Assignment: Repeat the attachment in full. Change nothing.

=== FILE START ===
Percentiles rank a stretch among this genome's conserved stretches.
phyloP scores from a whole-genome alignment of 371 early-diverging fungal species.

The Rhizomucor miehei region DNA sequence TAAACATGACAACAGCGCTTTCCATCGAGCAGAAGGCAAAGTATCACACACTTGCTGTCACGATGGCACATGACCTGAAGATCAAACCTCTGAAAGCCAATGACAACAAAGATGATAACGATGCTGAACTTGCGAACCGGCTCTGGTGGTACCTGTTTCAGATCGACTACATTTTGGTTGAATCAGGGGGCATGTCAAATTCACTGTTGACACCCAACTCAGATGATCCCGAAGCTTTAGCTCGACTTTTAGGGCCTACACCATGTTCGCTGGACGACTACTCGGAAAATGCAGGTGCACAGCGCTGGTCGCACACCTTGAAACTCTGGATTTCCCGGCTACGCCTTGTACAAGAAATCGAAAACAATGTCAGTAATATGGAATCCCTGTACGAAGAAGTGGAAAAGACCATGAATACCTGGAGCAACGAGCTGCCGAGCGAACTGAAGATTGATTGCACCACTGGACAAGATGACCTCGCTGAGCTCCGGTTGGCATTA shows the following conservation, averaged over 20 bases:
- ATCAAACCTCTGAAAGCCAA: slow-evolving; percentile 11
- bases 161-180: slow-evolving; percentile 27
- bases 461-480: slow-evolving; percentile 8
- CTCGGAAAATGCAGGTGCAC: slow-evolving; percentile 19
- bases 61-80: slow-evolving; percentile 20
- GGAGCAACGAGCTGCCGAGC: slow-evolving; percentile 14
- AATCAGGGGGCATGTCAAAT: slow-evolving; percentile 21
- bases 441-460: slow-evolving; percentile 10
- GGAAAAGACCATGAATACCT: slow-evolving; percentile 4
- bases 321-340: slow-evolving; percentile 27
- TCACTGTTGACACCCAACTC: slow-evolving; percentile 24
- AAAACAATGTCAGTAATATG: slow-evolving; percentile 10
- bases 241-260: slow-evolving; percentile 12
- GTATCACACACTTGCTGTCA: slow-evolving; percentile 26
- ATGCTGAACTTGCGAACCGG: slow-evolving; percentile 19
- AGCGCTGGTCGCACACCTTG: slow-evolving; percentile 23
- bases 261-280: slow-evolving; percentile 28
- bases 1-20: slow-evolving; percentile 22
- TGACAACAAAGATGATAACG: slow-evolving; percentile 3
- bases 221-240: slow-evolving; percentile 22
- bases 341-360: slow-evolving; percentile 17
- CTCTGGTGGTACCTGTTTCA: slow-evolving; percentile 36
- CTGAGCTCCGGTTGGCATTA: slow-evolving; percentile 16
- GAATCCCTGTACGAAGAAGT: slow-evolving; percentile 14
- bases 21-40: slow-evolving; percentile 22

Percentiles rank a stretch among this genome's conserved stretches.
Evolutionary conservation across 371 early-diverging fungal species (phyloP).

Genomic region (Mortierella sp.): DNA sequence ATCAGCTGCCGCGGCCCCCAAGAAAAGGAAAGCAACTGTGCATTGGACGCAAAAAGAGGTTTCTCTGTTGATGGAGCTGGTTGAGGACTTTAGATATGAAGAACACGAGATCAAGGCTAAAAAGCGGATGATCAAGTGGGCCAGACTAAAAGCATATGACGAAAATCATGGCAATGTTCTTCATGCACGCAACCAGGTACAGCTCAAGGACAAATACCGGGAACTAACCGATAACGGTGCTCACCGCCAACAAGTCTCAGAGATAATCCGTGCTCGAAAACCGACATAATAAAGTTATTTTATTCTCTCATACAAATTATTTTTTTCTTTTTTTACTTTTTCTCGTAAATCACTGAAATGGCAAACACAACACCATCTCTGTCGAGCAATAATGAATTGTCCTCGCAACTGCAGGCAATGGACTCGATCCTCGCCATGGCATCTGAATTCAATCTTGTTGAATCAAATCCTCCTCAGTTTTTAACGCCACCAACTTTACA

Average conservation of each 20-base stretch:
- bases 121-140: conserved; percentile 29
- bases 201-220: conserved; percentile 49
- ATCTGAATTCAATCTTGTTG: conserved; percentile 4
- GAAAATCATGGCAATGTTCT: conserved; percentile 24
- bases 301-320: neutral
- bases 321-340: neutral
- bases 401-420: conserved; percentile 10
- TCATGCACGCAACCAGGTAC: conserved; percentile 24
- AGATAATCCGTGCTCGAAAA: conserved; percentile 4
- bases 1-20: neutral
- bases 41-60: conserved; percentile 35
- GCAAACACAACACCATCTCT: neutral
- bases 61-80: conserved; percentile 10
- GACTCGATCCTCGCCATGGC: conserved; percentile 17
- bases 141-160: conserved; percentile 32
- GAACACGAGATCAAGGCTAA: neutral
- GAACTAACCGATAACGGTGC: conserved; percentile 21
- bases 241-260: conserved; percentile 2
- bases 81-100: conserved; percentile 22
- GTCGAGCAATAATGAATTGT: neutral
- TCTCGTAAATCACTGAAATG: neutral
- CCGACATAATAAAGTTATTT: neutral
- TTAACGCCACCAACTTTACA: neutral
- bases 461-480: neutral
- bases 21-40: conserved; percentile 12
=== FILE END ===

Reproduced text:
Percentiles rank a stretch among this genome's conserved stretches.
phyloP scores from a whole-genome alignment of 371 early-diverging fungal species.

The Rhizomucor miehei region DNA sequence TAAACATGACAACAGCGCTTTCCATCGAGCAGAAGGCAAAGTATCACACACTTGCTGTCACGATGGCACATGACCTGAAGATCAAACCTCTGAAAGCCAATGACAACAAAGATGATAACGATGCTGAACTTGCGAACCGGCTCTGGTGGTACCTGTTTCAGATCGACTACATTTTGGTTGAATCAGGGGGCATGTCAAATTCACTGTTGACACCCAACTCAGATGATCCCGAAGCTTTAGCTCGACTTTTAGGGCCTACACCATGTTCGCTGGACGACTACTCGGAAAATGCAGGTGCACAGCGCTGGTCGCACACCTTGAAACTCTGGATTTCCCGGCTACGCCTTGTACAAGAAATCGAAAACAATGTCAGTAATATGGAATCCCTGTACGAAGAAGTGGAAAAGACCATGAATACCTGGAGCAACGAGCTGCCGAGCGAACTGAAGATTGATTGCACCACTGGACAAGATGACCTCGCTGAGCTCCGGTTGGCATTA shows the following conservation, averaged over 20 bases:
- ATCAAACCTCTGAAAGCCAA: slow-evolving; percentile 11
- bases 161-180: slow-evolving; percentile 27
- bases 461-480: slow-evolving; percentile 8
- CTCGGAAAATGCAGGTGCAC: slow-evolving; percentile 19
- bases 61-80: slow-evolving; percentile 20
- GGAGCAACGAGCTGCCGAGC: slow-evolving; percentile 14
- AATCAGGGGGCATGTCAAAT: slow-evolving; percentile 21
- bases 441-460: slow-evolving; percentile 10
- GGAAAAGACCATGAATACCT: slow-evolving; percentile 4
- bases 321-340: slow-evolving; percentile 27
- TCACTGTTGACACCCAACTC: slow-evolving; percentile 24
- AAAACAATGTCAGTAATATG: slow-evolving; percentile 10
- bases 241-260: slow-evolving; percentile 12
- GTATCACACACTTGCTGTCA: slow-evolving; percentile 26
- ATGCTGAACTTGCGAACCGG: slow-evolving; percentile 19
- AGCGCTGGTCGCACACCTTG: slow-evolving; percentile 23
- bases 261-280: slow-evolving; percentile 28
- bases 1-20: slow-evolving; percentile 22
- TGACAACAAAGATGATAACG: slow-evolving; percentile 3
- bases 221-240: slow-evolving; percentile 22
- bases 341-360: slow-evolving; percentile 17
- CTCTGGTGGTACCTGTTTCA: slow-evolving; percentile 36
- CTGAGCTCCGGTTGGCATTA: slow-evolving; percentile 16
- GAATCCCTGTACGAAGAAGT: slow-evolving; percentile 14
- bases 21-40: slow-evolving; percentile 22

Percentiles rank a stretch among this genome's conserved stretches.
Evolutionary conservation across 371 early-diverging fungal species (phyloP).

Genomic region (Mortierella sp.): DNA sequence ATCAGCTGCCGCGGCCCCCAAGAAAAGGAAAGCAACTGTGCATTGGACGCAAAAAGAGGTTTCTCTGTTGATGGAGCTGGTTGAGGACTTTAGATATGAAGAACACGAGATCAAGGCTAAAAAGCGGATGATCAAGTGGGCCAGACTAAAAGCATATGACGAAAATCATGGCAATGTTCTTCATGCACGCAACCAGGTACAGCTCAAGGACAAATACCGGGAACTAACCGATAACGGTGCTCACCGCCAACAAGTCTCAGAGATAATCCGTGCTCGAAAACCGACATAATAAAGTTATTTTATTCTCTCATACAAATTATTTTTTTCTTTTTTTACTTTTTCTCGTAAATCACTGAAATGGCAAACACAACACCATCTCTGTCGAGCAATAATGAATTGTCCTCGCAACTGCAGGCAATGGACTCGATCCTCGCCATGGCATCTGAATTCAATCTTGTTGAATCAAATCCTCCTCAGTTTTTAACGCCACCAACTTTACA

Average conservation of each 20-base stretch:
- bases 121-140: conserved; percentile 29
- bases 201-220: conserved; percentile 49
- ATCTGAATTCAATCTTGTTG: conserved; percentile 4
- GAAAATCATGGCAATGTTCT: conserved; percentile 24
- bases 301-320: neutral
- bases 321-340: neutral
- bases 401-420: conserved; percentile 10
- TCATGCACGCAACCAGGTAC: conserved; percentile 24
- AGATAATCCGTGCTCGAAAA: conserved; percentile 4
- bases 1-20: neutral
- bases 41-60: conserved; percentile 35
- GCAAACACAACACCATCTCT: neutral
- bases 61-80: conserved; percentile 10
- GACTCGATCCTCGCCATGGC: conserved; percentile 17
- bases 141-160: conserved; percentile 32
- GAACACGAGATCAAGGCTAA: neutral
- GAACTAACCGATAACGGTGC: conserved; percentile 21
- bases 241-260: conserved; percentile 2
- bases 81-100: conserved; percentile 22
- GTCGAGCAATAATGAATTGT: neutral
- TCTCGTAAATCACTGAAATG: neutral
- CCGACATAATAAAGTTATTT: neutral
- TTAACGCCACCAACTTTACA: neutral
- bases 461-480: neutral
- bases 21-40: conserved; percentile 12